Jun 30, 2016

Reflection of a Turkey Hunter

By: Marc Drewek

Having recently celebrated my 56th birthday and creeping toward 60, it’s hard to grasp where that time has gone. This year I will celebrate 26 years of hunting turkeys here in Wisconsin. As hard as is it at times to remember day to day tasks, it’s easy for me to remember my first turkey hunt.

After many conversations, I finally accepted an offer to hunt in Prairie du Chien. My good friends, Dave Thiet and Steve Laur, had access to some of the best turkey hunting property in the area. I had never traveled to that side of the state, let alone hunt there. That part of the world was as scenic as a post card you buy at the store. Nestled along the Mississippi River, with rolling hills and deep ditches, would prove to be great turkey habitat. For me, learning to hunt turkeys was like entering a dark cave without a flashlight; I had no clue where I was going. I had never positioned a decoy, used a turkey call, and I had never been up close with a wild turkey. The first few years were trial and error, mostly error; the learning curve was going to be a big one. By the third year I had pretty much made all the mistakes, setting up to close to the roost, changing setups too often and moving at the wrong time. Turkeys have great eye sight, 270 degrees and supposedly three times humans 20/20. They can also run up to 25 miles an hour and fly up to 50 miles an hour. So, in the early years, many of my hunts were over in a hurry.

After harvesting a couple jakes, now it was time to get after a big tom. The most exhilarating part of turkey hunting is hearing the gobblers sound off at first light, there’s nothing like it.  I remember my first big gobbler like it was yesterday. I was on a point of a big ditch and the turkeys were roosting several hundred yards just behind it. It was a perfect day; cool, clear and sunny. I was surrounded by several toms and plenty of hens; it was going to be a challenge. As the day was coming to an end (back then we could only hunt until noon), my chances seemed slim. So I decided to get really aggressive with my calling, and it worked. I had a tom gobble just over the rise no more than 50 yards away. Needless to say, my adrenaline rush was off the charts. What seemed like an eternity, but in reality was about five minutes, a head popped out. It was a hen. She continued heading my way and right behind her was the tom in full strut and his beard dragging on the ground. At that point I wasn’t sure if I had called in the hen or the big tom. At about 30 yards the hen turned and headed to my right. My hope was that the tom would stay on the same track as she did; he did not. Instead, he let that hen go and came straight in to my decoy; I could barely keep my composure. All I could hear at that point was the tom spitting and drumming. I was so wrapped up in the whole display I let the bird get to within 15 yards. In an instant the hunt was over and a 23-pound wild turkey was on the ground. At that moment, I was destined to be a turkey hunting junkie.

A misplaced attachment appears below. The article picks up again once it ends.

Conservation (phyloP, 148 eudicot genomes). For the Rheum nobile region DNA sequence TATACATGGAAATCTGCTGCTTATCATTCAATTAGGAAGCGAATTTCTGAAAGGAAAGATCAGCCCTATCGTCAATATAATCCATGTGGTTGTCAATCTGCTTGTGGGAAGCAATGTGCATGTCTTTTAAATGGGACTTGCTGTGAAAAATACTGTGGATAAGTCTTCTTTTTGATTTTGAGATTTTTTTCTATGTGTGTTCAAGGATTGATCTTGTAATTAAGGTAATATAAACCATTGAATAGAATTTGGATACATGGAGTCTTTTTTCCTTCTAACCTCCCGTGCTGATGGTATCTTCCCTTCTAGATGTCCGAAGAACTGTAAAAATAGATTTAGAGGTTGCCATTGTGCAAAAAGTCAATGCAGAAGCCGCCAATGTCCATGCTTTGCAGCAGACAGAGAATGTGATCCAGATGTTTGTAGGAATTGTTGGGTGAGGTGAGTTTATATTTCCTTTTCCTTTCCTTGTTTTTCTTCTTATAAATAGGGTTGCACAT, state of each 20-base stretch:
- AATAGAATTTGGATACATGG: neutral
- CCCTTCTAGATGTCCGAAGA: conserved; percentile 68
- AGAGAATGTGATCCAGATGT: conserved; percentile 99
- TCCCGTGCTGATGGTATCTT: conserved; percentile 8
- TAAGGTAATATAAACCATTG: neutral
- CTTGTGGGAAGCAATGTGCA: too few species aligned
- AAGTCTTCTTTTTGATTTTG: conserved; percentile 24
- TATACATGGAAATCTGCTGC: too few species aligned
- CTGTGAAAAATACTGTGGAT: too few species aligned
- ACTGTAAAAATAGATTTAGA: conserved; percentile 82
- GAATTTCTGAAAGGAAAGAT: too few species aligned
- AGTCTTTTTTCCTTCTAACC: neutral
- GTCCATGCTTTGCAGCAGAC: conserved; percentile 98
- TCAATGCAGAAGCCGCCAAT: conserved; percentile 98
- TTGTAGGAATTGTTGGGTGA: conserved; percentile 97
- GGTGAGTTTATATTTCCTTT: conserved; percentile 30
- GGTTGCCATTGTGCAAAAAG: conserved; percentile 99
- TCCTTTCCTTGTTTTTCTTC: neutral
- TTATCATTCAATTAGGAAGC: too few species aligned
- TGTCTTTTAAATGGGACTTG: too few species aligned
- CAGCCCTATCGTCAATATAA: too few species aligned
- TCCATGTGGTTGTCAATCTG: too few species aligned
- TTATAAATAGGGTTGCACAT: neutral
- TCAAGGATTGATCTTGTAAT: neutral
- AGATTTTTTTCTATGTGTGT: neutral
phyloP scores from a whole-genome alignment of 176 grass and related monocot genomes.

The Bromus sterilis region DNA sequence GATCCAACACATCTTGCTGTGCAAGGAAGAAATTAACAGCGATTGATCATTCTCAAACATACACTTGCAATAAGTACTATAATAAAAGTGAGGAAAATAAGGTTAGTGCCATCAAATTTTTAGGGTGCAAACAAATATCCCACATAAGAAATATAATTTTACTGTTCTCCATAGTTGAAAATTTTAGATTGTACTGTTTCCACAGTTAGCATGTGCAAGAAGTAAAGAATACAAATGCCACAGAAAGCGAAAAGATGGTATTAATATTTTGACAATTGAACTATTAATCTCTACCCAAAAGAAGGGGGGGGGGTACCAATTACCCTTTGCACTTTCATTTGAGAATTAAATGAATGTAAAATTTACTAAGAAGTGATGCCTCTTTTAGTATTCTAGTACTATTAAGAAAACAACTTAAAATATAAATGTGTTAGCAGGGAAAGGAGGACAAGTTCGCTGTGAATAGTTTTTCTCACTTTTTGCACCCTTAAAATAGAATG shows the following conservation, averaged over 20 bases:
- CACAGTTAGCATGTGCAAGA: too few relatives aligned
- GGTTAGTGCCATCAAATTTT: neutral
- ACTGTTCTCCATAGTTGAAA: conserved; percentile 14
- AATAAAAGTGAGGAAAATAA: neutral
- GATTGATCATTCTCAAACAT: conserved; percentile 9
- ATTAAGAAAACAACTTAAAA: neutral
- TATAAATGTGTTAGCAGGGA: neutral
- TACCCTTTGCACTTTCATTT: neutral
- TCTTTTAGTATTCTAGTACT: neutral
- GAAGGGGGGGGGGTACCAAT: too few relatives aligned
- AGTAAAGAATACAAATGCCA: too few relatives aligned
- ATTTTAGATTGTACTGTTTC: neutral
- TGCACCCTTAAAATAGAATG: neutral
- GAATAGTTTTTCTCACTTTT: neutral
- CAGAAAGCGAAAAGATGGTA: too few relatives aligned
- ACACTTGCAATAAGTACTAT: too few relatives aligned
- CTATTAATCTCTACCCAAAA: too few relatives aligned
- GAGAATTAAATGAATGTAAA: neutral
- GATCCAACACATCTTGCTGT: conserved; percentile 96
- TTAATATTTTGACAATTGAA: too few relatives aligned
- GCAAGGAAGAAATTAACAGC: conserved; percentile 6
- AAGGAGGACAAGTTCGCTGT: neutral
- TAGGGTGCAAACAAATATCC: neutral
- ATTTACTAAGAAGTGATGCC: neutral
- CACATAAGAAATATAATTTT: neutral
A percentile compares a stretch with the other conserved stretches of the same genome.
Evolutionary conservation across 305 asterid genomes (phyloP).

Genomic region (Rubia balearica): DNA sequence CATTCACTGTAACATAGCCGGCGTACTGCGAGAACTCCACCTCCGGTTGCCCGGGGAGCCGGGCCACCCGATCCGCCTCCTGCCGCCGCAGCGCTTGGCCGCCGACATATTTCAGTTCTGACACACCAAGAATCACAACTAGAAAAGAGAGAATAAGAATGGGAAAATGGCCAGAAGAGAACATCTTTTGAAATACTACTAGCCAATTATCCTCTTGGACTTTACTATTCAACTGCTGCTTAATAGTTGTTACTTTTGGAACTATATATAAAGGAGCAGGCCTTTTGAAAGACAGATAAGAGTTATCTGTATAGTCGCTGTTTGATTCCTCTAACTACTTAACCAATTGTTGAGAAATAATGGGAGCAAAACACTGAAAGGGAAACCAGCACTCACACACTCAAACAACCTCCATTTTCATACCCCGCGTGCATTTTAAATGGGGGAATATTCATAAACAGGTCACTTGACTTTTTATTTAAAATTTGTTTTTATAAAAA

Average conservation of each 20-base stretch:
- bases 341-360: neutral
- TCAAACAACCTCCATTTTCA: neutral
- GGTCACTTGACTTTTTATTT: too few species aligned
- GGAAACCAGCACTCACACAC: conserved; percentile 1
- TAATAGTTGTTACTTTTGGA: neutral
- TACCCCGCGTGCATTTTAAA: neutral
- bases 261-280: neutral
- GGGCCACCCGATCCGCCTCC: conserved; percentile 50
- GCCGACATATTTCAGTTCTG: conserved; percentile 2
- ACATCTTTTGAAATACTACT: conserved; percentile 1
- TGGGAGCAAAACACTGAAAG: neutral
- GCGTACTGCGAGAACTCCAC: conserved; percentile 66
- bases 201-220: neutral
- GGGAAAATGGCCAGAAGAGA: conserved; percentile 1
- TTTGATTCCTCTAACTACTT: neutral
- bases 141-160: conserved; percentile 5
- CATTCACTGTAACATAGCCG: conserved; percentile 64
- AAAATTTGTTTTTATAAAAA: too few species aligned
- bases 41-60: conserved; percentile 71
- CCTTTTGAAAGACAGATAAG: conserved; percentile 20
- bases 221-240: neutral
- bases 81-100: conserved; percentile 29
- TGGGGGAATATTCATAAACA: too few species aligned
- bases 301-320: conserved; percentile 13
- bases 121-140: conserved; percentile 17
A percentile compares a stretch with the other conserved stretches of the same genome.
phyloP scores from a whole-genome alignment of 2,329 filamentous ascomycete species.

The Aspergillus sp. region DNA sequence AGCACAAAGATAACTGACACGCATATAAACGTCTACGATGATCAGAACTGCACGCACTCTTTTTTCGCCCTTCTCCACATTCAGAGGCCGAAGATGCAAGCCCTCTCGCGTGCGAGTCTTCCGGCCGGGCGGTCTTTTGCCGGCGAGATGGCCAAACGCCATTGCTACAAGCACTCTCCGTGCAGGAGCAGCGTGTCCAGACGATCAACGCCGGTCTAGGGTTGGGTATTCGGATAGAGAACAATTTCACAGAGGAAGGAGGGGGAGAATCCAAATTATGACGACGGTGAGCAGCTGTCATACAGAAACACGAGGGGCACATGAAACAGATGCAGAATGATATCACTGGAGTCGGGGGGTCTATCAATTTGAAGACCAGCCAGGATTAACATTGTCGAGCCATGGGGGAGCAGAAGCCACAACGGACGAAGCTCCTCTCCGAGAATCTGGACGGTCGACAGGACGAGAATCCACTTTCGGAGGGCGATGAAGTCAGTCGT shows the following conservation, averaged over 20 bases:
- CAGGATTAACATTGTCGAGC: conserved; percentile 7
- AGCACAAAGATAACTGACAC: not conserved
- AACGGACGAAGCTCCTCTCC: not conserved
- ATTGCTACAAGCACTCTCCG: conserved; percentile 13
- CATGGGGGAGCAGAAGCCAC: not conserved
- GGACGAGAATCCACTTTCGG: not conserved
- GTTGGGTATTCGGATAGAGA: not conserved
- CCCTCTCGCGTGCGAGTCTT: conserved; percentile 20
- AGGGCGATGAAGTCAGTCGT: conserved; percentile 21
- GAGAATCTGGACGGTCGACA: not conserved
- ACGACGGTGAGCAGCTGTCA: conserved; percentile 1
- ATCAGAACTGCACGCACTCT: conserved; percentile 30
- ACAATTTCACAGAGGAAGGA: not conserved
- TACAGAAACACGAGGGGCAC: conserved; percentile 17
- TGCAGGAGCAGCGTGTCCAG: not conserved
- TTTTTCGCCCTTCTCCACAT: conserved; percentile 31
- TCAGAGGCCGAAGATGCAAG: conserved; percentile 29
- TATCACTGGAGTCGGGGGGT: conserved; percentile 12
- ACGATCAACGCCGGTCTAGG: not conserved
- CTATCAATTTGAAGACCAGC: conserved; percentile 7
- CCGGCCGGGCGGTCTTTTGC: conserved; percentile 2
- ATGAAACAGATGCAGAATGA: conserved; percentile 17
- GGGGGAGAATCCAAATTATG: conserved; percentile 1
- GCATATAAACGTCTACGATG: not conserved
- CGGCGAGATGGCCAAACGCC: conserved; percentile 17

Over the years I have been blessed to have been on many memorable turkey hunts throughout Wisconsin. Some of the most memorable have been serving as a mentor to new turkey hunters. As my friends had done for me, I would do for others in order to share my knowledge and experience to continue the stewardship for the outdoors. My goal is to relive those past experiences by teaching others to hunt. The 2016 season will be no different. It will start with a mentored hunt and carry me to Wyoming on a Merriam’s adventure and end up in Iola, Wisconsin.

As you celebrate your years of hunting turkeys, reflect back on those experiences and take an opportunity to share that with a beginner turkey hunter. When you head into the outdoors remember to give more than you take, hunt safe, hunt hard and respect the outdoors.